Our main issue that we still have is around food. Our son has so much stress and anxiety when it comes to food and it is the one area that really hasn't improved much over time. He overeats and hoards food. He is always worried about how much everyone else has. If his three year old sister's plate looks like it has more on it will send him into a complete melt down that will set him back for days. After 3, almost four years with us and having regular meals and snacks everyday I was thinking that he would get more comfortable but it is the one things he still really struggles with.
I'll just say :-) Our ds came to us at 3 as well and did all those things.

At 12, ds' main issues are still food-related. He did gorge and hoard food, now he's just constantly eating! lol Though that's probably because he's almost a teenager. But he will still see what someone else has and "need" it too.

One of my saving graces during treatment was that it doesn't have to be forever. We were told if we could get him to attach by the time he was 10-12, he'd probably be okay.

When he was 3, I just thought if we could keep him out of jail, we'd have done well. Now the kiddo is determined to play junior hockey, talking about which colleges to go to, and I totally believe he can.

One positive - I can send the kid ANYWHERE! He's perfect for everyone else! lol Not a lot of fun when he gets home, but with 3 kids in hockey and 2 parents, sometimes they get shipped off with coaches and teammates. :-)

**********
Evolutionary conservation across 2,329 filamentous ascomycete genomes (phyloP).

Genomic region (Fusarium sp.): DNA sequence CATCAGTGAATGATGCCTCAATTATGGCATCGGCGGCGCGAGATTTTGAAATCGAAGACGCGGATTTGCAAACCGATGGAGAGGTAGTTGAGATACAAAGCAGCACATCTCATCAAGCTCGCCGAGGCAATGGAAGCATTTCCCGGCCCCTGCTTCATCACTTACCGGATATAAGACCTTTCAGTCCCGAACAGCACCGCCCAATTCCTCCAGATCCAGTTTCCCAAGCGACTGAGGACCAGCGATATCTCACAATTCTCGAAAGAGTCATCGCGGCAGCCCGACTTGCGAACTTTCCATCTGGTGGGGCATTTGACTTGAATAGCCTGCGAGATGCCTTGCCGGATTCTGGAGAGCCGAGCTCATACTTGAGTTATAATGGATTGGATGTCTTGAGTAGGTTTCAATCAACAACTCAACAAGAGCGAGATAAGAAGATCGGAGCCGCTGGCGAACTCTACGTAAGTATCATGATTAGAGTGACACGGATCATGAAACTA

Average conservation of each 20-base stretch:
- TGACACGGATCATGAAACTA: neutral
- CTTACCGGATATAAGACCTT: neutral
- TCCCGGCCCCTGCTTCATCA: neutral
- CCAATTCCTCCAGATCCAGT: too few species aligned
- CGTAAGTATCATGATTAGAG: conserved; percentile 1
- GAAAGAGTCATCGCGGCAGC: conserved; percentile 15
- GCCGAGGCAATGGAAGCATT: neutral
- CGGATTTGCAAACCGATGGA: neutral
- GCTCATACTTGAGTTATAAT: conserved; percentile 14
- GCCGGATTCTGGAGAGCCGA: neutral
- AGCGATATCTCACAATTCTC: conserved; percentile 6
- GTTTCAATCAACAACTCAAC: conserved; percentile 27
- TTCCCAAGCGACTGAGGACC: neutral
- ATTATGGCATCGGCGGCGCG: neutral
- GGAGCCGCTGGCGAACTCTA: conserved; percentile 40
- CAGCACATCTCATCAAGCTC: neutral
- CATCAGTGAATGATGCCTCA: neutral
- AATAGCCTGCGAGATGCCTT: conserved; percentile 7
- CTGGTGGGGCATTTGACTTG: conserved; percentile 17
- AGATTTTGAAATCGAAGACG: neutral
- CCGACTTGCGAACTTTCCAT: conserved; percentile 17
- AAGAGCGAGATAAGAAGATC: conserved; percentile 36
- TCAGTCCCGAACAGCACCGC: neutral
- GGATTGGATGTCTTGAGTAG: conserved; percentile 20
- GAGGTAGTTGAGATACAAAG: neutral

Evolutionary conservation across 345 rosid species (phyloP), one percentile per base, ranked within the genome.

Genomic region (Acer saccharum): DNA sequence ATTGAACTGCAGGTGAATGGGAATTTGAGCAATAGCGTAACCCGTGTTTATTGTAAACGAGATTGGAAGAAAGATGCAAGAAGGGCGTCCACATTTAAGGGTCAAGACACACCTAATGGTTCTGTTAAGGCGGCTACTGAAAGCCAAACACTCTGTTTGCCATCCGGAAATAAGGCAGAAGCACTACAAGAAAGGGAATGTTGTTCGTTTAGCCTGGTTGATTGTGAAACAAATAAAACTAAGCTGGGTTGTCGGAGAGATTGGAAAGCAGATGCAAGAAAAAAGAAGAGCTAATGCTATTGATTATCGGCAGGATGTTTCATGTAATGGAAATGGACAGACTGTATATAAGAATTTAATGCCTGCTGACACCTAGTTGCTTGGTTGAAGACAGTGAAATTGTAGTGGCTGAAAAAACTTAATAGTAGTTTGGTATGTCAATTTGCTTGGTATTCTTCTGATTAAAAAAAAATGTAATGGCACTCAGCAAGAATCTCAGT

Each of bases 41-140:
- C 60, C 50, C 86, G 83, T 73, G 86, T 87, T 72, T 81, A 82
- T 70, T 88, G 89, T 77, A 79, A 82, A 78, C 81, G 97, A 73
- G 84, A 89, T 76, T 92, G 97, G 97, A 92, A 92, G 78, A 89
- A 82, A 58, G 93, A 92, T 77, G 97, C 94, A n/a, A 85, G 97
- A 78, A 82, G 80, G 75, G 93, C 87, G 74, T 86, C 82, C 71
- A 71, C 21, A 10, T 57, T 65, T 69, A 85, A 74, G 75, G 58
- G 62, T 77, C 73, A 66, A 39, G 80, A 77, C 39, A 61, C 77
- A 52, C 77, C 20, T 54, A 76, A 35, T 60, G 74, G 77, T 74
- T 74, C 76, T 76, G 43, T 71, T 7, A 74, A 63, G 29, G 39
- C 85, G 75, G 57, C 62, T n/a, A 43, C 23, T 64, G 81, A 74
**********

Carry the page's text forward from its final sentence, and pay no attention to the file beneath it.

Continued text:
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Old 11-14-2012, 04:17 PM   #7
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Re: Lets talk attachment disorder

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Originally Posted by Ontariomama View Post
One of my saving graces during treatment was that it doesn't have to be forever. We were told if we could get him to attach by the time he was 10-12, he'd probably be okay.

When he was 3, I just thought if we could keep him out of jail, we'd have done well. Now the kiddo is determined to play junior hockey, talking about which colleges to go to, and I totally believe he can.
I thought the same thing when my son was 3. Now we have much higher dreams for him but at the time I just kept stressing over what the teenage years would look like if this is how he is at 3. Now I can see the light at the end of the tunnel and my son really has the biggest heart and is a truly caring person. It was just hard to see it under all of that pain. Healing takes time.
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Old 01-04-2013, 09:40 PM   #8
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Re: Lets talk attachment disorder

I think a lot of foster children display those types of behaviors when they first come into foster care. Especially, acting out toward the primary caregiver. From my experience, all of the age appropriate bad behaviors seem to become extreme for a period of time because the kids are under stress. When that stress subsides, the behaviors settle back down to a normal level.

I worried that our son had attachment disorder when we first got him at almost 3 yrs old. He was inappropriately friendly with strangers and didn't seem particularly attached to us. He was hyperactive, talked insistently, and had other behavior problems too.

We were VERY consistent with discipline and took opportunities to hold him and cuddle him. We also had him practice sitting still and being quiet for periods of time.